Vollborth, Christiane, née Offeney (1756–89): Raised in Homburg, apparently declined several marriage offers before becoming the first wife of Johann Karl Vollborth in Göttingen in 1785.

Johann_Karl_VollborthVollborth (also Volborth), Johann Karl (1748–96): Studied in Göttingen from 1768 till 1772, moving thence to Hannover as the tutor to two sons of a certain Herr von Bremer. He returned to Göttingen in 1775, attained his masters, and became a tutor in the department of theology; from 1778 pastor at the Church of St. Nicolaus, from 1785 professor (extraordinarius) of theology. Also pastor in the Church of St. Mary. In 1792 he left Göttingen to become superintendent in Gifhorn. His wife, Christiane, née Offeney, allegedly kept an extremely social house in Göttingen but died in 1789. Volborth quickly became engaged to Sophia Louise, née Becké, youngest daughter of a legal administrator with the university, Johann Becké, marrying her on 11 October 1789. (Portrait: 1791 by Heinrich Schwenterley; Sammlung Göttinger Universitätsgeschichte Portraits; Niedersächsische Staats- und Universitätsbibliothek Göttingen.)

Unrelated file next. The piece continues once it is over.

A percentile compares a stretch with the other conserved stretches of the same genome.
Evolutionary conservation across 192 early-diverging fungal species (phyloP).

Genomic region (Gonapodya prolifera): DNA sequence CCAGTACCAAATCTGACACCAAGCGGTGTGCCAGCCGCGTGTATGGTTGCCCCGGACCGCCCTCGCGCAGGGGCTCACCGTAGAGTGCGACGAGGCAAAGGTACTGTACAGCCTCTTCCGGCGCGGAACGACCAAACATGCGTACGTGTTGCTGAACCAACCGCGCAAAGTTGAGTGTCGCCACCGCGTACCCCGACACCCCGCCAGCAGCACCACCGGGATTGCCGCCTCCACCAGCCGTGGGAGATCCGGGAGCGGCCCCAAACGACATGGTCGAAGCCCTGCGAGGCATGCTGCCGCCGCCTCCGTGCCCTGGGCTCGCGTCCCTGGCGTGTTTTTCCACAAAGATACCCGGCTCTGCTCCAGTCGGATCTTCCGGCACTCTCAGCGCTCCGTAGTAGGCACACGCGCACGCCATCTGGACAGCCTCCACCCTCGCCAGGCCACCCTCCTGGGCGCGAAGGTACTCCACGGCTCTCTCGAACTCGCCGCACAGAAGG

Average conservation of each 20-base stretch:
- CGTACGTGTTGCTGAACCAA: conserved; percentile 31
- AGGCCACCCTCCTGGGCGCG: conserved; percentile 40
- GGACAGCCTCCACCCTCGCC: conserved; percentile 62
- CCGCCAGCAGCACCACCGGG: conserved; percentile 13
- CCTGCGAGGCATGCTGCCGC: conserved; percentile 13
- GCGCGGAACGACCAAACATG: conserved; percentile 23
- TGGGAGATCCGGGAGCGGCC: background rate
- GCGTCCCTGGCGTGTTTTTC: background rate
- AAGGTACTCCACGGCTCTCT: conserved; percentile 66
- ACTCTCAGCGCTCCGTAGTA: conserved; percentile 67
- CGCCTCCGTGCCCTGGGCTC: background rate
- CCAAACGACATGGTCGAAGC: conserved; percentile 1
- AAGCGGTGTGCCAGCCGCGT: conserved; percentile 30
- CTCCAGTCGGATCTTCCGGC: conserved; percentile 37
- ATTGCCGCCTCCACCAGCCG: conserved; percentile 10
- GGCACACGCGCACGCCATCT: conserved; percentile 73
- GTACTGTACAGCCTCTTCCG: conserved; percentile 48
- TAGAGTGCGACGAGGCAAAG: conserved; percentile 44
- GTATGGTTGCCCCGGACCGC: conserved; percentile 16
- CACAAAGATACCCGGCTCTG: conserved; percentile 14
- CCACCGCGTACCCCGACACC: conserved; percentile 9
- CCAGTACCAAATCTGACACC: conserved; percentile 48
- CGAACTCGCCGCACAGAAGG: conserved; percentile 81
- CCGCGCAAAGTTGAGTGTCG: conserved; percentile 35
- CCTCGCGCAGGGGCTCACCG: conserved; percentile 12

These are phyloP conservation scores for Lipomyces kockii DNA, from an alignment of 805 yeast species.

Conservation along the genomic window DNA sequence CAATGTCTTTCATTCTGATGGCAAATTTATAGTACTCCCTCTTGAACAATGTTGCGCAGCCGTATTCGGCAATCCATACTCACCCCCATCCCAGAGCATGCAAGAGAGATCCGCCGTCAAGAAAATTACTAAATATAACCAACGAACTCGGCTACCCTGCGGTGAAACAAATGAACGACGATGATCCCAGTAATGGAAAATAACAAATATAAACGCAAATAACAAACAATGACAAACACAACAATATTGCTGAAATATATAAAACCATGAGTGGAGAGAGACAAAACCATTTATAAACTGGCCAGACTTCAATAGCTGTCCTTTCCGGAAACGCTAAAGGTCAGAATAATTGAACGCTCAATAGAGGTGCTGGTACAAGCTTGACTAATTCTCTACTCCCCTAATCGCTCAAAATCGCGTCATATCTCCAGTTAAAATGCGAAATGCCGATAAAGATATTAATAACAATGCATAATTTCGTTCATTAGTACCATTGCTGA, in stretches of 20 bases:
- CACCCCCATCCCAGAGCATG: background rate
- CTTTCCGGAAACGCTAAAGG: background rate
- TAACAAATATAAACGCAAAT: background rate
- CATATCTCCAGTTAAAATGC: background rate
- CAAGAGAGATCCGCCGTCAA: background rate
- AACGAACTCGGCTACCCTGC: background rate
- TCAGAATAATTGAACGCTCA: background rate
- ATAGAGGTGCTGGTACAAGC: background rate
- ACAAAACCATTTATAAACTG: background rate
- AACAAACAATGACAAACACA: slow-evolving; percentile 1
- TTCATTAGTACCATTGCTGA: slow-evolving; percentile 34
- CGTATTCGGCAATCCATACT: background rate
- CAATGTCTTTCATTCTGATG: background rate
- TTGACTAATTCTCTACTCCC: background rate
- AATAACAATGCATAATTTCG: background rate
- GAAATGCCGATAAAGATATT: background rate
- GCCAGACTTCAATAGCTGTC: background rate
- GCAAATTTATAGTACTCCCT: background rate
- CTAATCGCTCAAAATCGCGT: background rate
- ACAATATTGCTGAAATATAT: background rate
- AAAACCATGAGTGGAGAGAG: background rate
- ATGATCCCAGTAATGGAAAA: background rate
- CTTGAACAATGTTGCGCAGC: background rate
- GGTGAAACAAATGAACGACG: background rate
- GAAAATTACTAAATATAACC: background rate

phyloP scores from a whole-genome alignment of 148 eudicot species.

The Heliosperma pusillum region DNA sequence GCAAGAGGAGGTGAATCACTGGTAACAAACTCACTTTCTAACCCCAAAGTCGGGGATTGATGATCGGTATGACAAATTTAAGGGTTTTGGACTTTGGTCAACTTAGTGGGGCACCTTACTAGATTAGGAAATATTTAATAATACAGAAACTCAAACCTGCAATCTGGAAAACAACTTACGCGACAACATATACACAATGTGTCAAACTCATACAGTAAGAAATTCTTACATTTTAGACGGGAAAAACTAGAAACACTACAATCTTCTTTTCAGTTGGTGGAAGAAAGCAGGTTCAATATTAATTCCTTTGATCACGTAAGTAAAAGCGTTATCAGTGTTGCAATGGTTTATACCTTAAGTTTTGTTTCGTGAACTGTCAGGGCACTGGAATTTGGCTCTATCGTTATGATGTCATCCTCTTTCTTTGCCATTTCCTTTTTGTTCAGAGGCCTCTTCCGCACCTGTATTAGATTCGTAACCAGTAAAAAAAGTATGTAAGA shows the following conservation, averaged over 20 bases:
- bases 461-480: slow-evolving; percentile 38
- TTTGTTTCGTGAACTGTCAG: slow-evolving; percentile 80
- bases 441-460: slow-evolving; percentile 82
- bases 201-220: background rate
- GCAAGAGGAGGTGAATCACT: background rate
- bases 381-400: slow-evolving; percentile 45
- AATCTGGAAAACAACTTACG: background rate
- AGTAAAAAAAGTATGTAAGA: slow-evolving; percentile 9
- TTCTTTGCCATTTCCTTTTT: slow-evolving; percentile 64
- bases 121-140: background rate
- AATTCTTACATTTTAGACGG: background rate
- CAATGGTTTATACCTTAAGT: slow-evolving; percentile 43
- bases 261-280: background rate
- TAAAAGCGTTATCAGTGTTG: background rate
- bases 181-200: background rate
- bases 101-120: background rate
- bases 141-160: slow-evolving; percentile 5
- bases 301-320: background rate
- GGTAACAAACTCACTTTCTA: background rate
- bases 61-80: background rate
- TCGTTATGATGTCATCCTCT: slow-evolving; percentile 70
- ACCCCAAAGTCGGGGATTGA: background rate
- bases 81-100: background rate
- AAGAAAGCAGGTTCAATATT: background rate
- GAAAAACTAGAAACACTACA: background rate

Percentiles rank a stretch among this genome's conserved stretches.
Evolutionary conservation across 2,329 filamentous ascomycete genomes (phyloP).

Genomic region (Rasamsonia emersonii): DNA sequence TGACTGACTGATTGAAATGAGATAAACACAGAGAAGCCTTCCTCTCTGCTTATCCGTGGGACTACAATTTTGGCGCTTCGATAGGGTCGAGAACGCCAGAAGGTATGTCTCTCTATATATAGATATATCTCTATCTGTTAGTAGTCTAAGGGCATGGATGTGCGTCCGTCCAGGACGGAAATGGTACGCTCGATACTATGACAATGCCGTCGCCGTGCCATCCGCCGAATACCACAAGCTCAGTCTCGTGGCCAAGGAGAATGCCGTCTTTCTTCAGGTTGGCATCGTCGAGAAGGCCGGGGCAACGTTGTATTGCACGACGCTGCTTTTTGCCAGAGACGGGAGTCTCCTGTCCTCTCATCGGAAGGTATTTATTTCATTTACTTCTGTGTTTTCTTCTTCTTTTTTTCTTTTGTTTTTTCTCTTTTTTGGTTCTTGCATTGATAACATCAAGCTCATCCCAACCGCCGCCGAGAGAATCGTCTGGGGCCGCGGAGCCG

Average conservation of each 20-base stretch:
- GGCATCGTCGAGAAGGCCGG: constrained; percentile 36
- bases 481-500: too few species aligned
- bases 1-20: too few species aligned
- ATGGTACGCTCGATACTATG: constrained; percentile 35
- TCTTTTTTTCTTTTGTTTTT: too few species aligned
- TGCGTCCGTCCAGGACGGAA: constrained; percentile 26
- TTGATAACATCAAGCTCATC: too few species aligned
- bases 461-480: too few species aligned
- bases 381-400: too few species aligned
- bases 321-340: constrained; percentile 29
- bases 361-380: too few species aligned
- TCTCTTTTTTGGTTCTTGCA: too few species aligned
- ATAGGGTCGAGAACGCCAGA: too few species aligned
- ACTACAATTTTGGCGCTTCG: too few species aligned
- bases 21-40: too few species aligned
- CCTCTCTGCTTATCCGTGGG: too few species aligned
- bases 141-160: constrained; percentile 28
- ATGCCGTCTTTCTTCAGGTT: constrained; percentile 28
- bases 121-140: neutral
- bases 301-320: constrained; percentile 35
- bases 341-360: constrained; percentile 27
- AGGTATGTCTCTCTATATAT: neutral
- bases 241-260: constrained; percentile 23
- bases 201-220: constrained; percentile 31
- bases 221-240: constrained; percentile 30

Volta, Alessandro (1745–1827): Italian physicist who did work with what became known as the voltaic pile, on atmospheric electricity, and other newer phenomena in physics. Taught at Padua.

VoltaireVoltaire, François-Marie Arouet de (1694–1778): French philosopher and writer. 1750–53 at the court of Friedrich II in Potsdam, a stay that ended with a falling out between the two but did not prevent them from carrying on an extensive correspondence later. Known especially for this philosphical writings contra dogmatic religion, authority, injustice, intolerance, and defective political institutions. Prolific writer in varied genres, including for the theater. (Portrait: in Gustav Könnecke, Bilderatlas zur Geschichte der deutschen Nationallitteratur, 2nd ed. [Marburg 1895], 220.)

Voss, Abraham (12 February 1785 in Eutin– 13 November 1847 in Kreuznach): Fifth son of Johann Heinrich Voss the Elder. From 1810 Gymnasium professor in Rudolstadt, from 1821 in Kreuznach, later as director.

Voss, Christian Friedrich (1722–95): Berlin bookseller, son of the Lübben bookseller Johann Georg Voss († 1732), apprenticed from 1740 till 1746 with the Berlin bookseller Johann Andreas Füdigger, marrying his daughter Dorothea Henrietta in 1748. From 1748 he ran a branch of the company in Berlin (by special dispensation of Friedrich II and against the wishes of other booksellers) and in 1782 received royal permission to move all operations to Berlin. Christian Friedrich Voss transferred the entire company to his son in 1791, who had worked with him since 1779. The son, however, died in 1795, two days before his father. The company published significant works by Lessing, Friedrich the Great, Herder, and Jean Paul, and the periodical Vossische Zeitung, the latter bearing the name of Voss though it was founded by Rüdiger at the beginning of the eighteenth century, Voss coming into its possession by way of marriage to Rüdiger’s daughter and also changing its name.